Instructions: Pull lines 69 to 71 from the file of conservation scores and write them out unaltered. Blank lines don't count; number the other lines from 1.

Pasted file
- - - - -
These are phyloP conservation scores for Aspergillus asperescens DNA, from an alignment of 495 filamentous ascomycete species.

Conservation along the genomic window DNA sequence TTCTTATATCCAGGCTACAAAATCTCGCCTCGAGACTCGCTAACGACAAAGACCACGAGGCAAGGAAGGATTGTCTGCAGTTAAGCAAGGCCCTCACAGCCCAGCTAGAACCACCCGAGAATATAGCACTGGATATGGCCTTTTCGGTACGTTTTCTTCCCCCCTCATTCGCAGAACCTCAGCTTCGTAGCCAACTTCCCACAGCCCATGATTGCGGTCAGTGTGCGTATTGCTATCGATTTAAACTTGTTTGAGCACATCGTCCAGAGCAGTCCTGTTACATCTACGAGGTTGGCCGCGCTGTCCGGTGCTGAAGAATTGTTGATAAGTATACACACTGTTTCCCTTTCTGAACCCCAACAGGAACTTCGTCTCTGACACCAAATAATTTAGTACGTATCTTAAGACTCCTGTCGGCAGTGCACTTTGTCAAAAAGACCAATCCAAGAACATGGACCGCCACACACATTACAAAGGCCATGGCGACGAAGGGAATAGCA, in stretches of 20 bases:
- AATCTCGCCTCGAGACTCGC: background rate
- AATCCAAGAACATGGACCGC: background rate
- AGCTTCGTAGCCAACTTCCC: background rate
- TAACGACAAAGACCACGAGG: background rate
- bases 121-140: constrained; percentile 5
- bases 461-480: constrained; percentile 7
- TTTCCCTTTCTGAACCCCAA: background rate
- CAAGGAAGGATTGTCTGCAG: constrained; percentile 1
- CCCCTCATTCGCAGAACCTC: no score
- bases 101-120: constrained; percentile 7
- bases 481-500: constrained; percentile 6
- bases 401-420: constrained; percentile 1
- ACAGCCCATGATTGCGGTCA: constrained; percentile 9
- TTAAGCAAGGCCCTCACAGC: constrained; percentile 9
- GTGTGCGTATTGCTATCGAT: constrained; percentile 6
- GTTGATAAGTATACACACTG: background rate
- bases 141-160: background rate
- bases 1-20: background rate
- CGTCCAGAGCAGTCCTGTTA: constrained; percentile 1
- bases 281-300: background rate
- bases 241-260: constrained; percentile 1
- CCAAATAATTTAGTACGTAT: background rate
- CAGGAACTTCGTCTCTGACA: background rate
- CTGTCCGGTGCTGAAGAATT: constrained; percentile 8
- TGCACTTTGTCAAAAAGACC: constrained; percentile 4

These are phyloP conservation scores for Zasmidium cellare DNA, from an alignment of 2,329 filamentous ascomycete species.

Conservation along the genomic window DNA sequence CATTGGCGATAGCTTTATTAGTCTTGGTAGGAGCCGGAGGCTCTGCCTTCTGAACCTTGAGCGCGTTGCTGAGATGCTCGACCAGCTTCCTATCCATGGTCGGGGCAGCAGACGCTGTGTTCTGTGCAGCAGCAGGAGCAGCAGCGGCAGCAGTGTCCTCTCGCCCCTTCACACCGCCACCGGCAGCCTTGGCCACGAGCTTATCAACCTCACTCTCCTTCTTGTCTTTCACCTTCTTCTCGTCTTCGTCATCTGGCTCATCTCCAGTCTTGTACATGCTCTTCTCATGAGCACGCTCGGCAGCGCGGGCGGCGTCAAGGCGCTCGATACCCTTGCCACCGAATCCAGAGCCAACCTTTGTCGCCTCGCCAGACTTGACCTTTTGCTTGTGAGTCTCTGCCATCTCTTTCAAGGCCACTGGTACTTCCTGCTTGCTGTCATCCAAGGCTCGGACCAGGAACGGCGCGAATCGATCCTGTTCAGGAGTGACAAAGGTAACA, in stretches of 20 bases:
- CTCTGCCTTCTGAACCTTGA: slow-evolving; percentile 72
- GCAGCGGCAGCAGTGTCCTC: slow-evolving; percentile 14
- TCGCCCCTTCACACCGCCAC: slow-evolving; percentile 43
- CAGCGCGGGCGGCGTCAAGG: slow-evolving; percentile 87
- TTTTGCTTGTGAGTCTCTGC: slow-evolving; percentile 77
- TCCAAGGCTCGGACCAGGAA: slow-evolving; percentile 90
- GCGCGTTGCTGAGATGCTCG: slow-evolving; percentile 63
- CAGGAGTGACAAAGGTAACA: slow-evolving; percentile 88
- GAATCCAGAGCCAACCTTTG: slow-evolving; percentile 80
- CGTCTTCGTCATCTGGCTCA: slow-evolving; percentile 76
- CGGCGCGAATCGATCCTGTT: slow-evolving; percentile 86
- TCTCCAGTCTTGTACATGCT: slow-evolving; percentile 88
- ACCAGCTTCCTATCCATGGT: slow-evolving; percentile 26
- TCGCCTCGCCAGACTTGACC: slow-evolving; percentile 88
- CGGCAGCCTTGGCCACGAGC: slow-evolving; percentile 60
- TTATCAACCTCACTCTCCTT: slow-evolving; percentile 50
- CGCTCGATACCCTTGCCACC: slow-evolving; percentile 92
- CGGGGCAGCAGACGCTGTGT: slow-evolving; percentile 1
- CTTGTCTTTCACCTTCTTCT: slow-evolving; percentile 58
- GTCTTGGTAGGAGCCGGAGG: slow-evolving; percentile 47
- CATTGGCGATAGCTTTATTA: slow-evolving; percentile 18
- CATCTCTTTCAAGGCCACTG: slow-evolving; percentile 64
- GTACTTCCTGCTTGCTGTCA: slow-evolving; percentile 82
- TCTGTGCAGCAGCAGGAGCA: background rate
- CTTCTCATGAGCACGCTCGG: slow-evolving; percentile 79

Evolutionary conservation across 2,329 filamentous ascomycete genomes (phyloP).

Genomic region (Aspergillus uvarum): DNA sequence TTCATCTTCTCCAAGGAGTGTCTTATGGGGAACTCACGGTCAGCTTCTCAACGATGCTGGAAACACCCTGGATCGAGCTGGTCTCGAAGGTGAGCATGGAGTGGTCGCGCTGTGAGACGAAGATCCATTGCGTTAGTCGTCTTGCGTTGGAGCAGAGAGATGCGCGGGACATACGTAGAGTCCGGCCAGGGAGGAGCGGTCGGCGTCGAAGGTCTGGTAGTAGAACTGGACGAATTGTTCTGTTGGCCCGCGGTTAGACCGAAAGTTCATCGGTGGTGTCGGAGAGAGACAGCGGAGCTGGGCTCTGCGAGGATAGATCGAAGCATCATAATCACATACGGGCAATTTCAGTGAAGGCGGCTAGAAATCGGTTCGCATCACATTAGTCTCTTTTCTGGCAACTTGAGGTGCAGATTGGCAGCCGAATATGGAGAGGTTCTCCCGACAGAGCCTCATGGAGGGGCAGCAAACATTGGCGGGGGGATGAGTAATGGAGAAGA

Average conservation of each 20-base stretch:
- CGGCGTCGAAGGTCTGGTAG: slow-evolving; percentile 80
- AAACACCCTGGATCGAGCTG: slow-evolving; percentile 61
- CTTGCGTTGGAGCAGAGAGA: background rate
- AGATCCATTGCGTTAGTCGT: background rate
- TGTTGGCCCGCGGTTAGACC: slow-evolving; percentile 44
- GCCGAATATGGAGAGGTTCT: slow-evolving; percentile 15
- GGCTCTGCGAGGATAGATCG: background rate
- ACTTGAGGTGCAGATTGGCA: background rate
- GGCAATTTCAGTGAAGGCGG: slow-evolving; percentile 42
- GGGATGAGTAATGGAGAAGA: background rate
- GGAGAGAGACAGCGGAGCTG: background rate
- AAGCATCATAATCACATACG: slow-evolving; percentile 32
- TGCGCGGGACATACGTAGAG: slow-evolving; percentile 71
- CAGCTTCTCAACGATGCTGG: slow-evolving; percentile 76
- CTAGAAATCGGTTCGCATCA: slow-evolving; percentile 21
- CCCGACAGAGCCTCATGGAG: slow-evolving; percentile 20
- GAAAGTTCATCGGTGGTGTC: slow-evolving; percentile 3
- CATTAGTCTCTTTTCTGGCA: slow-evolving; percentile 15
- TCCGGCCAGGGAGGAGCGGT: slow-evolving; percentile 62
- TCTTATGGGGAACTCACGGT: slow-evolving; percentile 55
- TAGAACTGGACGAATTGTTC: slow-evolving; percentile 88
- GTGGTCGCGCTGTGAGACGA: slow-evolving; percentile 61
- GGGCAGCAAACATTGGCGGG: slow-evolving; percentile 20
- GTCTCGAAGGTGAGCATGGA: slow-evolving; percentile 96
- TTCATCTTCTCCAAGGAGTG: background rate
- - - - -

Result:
- AAGCATCATAATCACATACG: slow-evolving; percentile 32
- TGCGCGGGACATACGTAGAG: slow-evolving; percentile 71
- CAGCTTCTCAACGATGCTGG: slow-evolving; percentile 76